Bourbon has always been a staple of southern culture, and my daddy was a true southern gentleman, who enjoyed his whiskey on the rocks, with a splash of water  right from the tap. His version of bourbon and branch.  One of my earliest, and favorite memories  is of me sitting on daddy’s lap, watching the evening news (this is how I came to learn every swear word I know. Daddy was very vocal while watching Walter Cronkite or Dan Rather) while he sipped his evening “toddy”.  I loved the smell of his bourbon, and the taste, as I would snuggle close and sneak a sip when he got distracted.  Throughout my childhood, bourbon was also the main ingredient for soothing a sore throat, mixed with honey, lemon, and hot water, the proverbial Hot Toddy is a tried and true home remedy. As I got older, and adolescence progressed into early adulthood, during my teen, and even as a very grown woman, a slug of whiskey helped take the edge off monthly menstrual cramps.

chicken cock whiskey

During prohibition, six distillers were allowed to produce government controlled amounts of “medicinal” liquor, that required a prescription allotting each recipient a pint every ten days. Since the Bottled in Bond Act of 1897 was pretty  much negated by Prohibition, these medicinal whiskies technically did not have to meet the act’s requirements.  Now, Prohibition is long past, and pharmaceutical companies combined with modern medicine have eradicated the use of medicinal libations, but if you find yourself feeling a tad “peaked”, and nothing helps, allow me to suggest  a few of my favorite restoratives.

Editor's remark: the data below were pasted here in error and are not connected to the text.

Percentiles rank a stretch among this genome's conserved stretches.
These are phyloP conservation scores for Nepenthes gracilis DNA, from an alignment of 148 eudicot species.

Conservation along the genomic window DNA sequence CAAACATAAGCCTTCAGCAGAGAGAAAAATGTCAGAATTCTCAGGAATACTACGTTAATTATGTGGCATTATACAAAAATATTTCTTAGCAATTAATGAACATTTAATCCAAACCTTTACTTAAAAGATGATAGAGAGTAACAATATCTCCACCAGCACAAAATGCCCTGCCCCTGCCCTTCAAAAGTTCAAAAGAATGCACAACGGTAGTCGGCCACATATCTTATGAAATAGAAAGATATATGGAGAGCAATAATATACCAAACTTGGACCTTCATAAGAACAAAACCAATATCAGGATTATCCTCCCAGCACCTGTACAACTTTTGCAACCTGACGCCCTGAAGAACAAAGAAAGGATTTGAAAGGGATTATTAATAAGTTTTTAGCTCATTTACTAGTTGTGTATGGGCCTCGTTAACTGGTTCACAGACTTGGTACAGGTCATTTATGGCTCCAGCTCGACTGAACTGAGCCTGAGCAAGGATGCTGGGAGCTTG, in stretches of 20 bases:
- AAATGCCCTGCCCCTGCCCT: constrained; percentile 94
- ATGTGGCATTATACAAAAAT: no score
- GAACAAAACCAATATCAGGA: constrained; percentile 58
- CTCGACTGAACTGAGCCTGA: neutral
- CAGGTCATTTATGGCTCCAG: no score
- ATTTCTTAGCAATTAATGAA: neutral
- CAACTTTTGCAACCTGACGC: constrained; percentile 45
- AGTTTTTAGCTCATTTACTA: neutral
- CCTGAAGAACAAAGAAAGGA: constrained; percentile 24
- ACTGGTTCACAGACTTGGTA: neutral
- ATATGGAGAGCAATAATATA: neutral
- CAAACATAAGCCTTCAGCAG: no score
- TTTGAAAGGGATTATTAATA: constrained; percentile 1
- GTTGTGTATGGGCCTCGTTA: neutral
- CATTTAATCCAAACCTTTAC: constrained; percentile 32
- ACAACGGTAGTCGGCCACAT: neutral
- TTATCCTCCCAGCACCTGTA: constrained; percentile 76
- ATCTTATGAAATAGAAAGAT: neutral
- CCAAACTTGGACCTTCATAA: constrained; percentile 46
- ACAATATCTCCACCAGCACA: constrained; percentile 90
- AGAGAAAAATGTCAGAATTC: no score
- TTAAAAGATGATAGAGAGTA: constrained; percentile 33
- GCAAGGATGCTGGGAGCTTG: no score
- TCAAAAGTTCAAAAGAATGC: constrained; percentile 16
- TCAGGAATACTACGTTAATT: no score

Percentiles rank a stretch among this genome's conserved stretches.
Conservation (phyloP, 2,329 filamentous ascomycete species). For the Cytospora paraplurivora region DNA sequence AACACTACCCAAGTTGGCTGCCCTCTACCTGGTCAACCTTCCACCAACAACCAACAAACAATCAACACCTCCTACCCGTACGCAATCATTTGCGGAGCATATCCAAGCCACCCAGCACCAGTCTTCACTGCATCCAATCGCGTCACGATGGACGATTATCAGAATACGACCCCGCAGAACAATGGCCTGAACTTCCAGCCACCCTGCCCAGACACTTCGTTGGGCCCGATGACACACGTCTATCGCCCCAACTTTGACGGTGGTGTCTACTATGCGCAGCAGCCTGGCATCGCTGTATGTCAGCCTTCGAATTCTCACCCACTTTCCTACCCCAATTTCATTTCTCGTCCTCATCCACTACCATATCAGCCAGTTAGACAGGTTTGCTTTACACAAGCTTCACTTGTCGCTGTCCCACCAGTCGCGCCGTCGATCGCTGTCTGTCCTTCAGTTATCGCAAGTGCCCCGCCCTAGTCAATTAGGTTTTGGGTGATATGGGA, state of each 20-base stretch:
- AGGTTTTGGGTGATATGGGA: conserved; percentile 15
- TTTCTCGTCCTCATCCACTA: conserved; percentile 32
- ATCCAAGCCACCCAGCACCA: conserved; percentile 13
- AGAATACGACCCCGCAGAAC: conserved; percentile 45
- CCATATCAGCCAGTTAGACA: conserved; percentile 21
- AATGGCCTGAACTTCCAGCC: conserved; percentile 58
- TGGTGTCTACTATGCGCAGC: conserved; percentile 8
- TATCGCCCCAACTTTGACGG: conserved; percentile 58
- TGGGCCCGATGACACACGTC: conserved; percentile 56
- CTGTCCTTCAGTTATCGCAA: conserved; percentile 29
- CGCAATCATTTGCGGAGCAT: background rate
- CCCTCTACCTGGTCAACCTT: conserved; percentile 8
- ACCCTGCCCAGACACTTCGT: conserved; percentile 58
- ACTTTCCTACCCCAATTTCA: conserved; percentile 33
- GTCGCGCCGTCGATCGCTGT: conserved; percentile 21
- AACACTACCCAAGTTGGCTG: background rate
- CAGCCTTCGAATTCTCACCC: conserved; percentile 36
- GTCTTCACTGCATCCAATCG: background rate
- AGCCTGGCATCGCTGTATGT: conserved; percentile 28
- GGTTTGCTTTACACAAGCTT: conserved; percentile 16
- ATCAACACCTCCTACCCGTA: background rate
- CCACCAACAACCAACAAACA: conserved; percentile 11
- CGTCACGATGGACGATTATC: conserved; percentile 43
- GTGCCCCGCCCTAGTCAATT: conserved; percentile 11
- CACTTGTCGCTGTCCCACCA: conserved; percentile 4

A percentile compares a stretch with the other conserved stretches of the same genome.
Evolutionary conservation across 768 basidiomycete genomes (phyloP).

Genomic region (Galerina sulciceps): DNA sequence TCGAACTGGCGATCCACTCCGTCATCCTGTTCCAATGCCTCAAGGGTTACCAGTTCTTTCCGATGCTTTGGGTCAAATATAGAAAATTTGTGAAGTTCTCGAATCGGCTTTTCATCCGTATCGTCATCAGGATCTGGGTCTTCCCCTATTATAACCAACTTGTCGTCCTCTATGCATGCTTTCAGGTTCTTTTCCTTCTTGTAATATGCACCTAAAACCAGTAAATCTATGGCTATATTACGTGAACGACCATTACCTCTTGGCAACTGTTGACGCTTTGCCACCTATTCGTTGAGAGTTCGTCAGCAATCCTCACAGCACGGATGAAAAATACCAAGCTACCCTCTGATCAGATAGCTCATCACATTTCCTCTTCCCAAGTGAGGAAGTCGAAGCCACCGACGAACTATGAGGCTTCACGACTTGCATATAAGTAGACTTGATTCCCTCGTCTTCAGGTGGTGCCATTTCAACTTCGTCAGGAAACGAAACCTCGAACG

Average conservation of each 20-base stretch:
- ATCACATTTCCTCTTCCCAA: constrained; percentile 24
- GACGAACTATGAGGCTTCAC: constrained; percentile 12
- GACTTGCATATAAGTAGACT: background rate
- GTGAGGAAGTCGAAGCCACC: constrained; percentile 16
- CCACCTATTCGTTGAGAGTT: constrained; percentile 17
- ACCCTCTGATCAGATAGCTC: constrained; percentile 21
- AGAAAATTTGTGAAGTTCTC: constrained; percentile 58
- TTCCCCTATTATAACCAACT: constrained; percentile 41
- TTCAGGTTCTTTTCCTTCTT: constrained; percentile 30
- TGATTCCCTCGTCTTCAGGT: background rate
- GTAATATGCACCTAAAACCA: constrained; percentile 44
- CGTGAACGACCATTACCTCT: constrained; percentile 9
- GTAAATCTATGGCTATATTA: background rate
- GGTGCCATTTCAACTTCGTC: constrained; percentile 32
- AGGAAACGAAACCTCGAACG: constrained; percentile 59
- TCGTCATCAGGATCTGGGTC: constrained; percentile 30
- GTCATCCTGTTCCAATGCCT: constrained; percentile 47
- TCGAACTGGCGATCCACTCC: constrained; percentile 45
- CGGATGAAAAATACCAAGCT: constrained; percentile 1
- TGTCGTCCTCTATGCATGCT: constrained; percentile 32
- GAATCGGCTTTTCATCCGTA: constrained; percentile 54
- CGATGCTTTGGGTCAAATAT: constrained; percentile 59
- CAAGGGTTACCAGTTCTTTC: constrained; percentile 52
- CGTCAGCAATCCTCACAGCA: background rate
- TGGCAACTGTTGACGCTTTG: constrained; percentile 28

Luckily, no prescription is required, and unlike many pharmaceuticals, a bottle of premium bourbon won’t break the bank. As a matter of fact every brand mentioned in this post is priced well under $50.  So, I’ll start with the most economical, and one of my favorites because it’s just as smooth, well aged, and delicious as much higher priced whiskies. Four Roses, Four Roses Single Barrel, and Four Roses Small Batch, all three individually unique, yet each one  well below $40 a bottle.  Alone neat, on the rocks, or with a mixer, you can’t go wrong with this bourbon.  In the same price range is my next pick, Buffalo Trace. I prefer this one for mixing in cocktails, especially with ginger ale, or in an Old Fashioned.  Next up, my “go to” Maker’s Mark, and Maker’s 46, both affordable, yet each have their own distinctive flavor.  When life  has me feeling all peely-wally, I find that Maker’s on the rocks with a splash of Cointreau brightens up my outlook considerably. Another exceptional choice, Elijah Craig 12 yr is easy on the finances, offering a hint of spice that blends nicely with a sweet, creamy finish.  I highly recommend giving any one of these a try.


I haven’t even come close to covering all the amazing, affordable, Bourbons available, and we all know medicating with alcohol should never take the place of real health care, but there are those days when enjoying a really great sipping  whiskey makes everything better. When it comes to curing what ails you, sometimes nothing is more soothing to the spirit than…well spirits, as in Straight Kentucky Bourbon, or good ol Sour Mash.

Drink responsibly, designate a driver, don’t drink and drive.


Nancy McGehee Guillory